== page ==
Re: [Doh] WG Review: DNS Over HTTPS (doh)

Ted Hardie <> Wed, 20 September 2017 17:18 UTC

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From: Ted Hardie <>
Date: Wed, 20 Sep 2017 10:17:37 -0700
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To: Mark Nottingham <>
Cc: Adam Roach <>,, Paul Hoffman <>, IETF <>
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Subject: Re: [Doh] WG Review: DNS Over HTTPS (doh)
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Comments in-line, with some snippage to help keep it readable.

On Wed, Sep 20, 2017 at 12:15 AM, Mark Nottingham <> wrote:

> >> What does "a resolver self-identified in the Javascript" mean, exactly?
> >>
> >> Are you supposing some sort of rendezvous system where I can "install"
> a DOH resolver from one origin and have it affect requests sent to another?
> >
> > Can I have JavaScript retrieve a resource like
> https://dns.initial-origin.example/query-for-dns?www.
> major-search-engine.example then use the result in place of the browser's
> DNS routines or the system DNS routines for retrieving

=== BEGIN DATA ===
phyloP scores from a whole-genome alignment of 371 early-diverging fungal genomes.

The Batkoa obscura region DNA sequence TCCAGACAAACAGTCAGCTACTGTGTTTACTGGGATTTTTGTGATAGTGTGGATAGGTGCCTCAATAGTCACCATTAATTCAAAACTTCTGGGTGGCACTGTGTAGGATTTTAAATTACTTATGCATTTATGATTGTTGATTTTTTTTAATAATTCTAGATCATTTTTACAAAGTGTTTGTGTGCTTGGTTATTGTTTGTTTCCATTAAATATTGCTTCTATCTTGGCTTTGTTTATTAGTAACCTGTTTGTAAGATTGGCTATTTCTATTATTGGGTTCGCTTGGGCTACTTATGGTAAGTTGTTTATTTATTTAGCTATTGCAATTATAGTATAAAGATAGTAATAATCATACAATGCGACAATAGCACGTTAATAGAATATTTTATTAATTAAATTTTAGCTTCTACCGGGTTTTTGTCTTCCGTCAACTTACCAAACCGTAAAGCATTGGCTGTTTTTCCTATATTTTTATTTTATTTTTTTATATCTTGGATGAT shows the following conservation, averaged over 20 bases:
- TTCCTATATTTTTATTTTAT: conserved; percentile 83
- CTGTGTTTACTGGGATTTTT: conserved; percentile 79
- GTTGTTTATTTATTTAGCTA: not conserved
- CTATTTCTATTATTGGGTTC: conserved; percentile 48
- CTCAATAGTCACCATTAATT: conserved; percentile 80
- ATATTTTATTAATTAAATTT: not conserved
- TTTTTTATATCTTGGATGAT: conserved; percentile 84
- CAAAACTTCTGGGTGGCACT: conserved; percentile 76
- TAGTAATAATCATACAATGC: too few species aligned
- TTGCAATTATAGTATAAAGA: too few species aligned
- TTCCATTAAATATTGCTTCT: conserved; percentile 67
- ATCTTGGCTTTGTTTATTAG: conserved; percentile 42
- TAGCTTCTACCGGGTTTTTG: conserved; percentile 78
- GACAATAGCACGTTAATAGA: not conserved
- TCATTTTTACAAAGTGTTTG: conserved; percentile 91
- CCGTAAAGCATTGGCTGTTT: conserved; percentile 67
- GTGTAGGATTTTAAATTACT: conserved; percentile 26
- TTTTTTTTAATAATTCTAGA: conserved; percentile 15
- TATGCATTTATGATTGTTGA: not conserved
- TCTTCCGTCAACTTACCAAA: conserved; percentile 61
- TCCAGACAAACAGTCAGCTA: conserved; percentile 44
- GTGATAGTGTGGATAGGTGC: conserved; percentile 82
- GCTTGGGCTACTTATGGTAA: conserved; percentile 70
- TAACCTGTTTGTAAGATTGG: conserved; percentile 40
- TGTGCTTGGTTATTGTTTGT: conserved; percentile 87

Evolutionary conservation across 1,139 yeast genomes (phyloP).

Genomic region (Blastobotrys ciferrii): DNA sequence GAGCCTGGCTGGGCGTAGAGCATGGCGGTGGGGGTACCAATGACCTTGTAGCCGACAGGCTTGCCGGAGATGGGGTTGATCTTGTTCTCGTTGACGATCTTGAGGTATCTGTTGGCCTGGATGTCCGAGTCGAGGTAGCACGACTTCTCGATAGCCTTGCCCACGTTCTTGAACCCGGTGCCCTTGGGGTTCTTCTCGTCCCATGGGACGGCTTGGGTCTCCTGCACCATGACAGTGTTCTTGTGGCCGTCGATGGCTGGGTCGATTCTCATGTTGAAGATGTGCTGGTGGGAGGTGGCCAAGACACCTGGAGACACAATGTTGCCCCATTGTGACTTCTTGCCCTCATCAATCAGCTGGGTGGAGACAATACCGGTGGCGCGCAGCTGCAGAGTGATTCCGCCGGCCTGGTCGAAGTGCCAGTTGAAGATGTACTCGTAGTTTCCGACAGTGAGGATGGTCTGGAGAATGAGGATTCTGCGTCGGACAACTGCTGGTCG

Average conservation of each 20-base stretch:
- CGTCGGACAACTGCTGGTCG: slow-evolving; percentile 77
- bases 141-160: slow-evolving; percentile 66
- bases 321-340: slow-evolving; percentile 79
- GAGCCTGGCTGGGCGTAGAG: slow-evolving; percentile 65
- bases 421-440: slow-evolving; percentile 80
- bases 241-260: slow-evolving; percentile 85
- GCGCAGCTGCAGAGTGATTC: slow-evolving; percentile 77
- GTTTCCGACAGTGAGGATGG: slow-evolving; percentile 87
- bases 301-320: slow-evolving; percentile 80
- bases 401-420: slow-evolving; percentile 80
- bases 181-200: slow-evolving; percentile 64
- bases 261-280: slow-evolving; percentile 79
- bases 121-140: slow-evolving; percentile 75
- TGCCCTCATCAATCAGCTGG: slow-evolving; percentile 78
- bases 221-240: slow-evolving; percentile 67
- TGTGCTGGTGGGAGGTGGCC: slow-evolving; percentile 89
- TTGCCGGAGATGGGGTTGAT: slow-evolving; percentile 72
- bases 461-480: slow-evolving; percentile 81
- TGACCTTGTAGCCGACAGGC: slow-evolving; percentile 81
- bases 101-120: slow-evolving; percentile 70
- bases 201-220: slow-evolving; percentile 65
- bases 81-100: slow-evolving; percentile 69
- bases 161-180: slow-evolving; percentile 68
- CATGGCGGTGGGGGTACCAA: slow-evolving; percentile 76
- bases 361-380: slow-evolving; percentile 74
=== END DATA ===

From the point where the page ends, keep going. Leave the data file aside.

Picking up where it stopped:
> https://www.major-search-engine.example/ within that JavaScrit
> application?
> No.
> The most you could do -- assuming when you say "JavaScript application"
> you mean Web page

Yes, I mean JavaScript application downloaded into a browser.

> (because JS can be run elsewhere, e.g., NodeJS; what's important is the
> constraints that the environment put upon it) -- is reuse that result
> within that page (and thanks to Service Worker, the origin as well, unless
> other pages opt out of SW), yes you can, today.
> Mind you, there's nothing special about the proposal on the table that
> makes it easier.
I have to disagree with this.  Standardizing this method should make this
easier by having a common format produced by servers and consumed by

> Also, doing so is pretty tortured for very limited gain; off the top of my
> head (handwave warning) you'd need to install a SW (or without it, create a
> bunch of event handlers in the page itself) to intercept requests, do your
> faux DNS, and then handle the response. This would work for embedded assets
> (e.g., JS, CSS, images) reasonably well on modern browsers,

So the scope of the problem is:  a malicious piece of JavaScript can embed
a DNS service into a web page such that some resources can be retrieved
using its resolution rather than the browser or system library.  It's not
clear how the user would determine that this was the case, so there is a
risk of mis-attribution within the web page.

That there is no intent to allow that information to be further propagated
is certainly useful to know, but if I understand you (and Adam) correctly,
this problem must be handled somewhere because of the intersection of this
proposal and JavaScript capabilities in a modern browser.

As a charter question, is the description of the problem and/or proposals
around it in scope for this proposed working group, or do we need to pass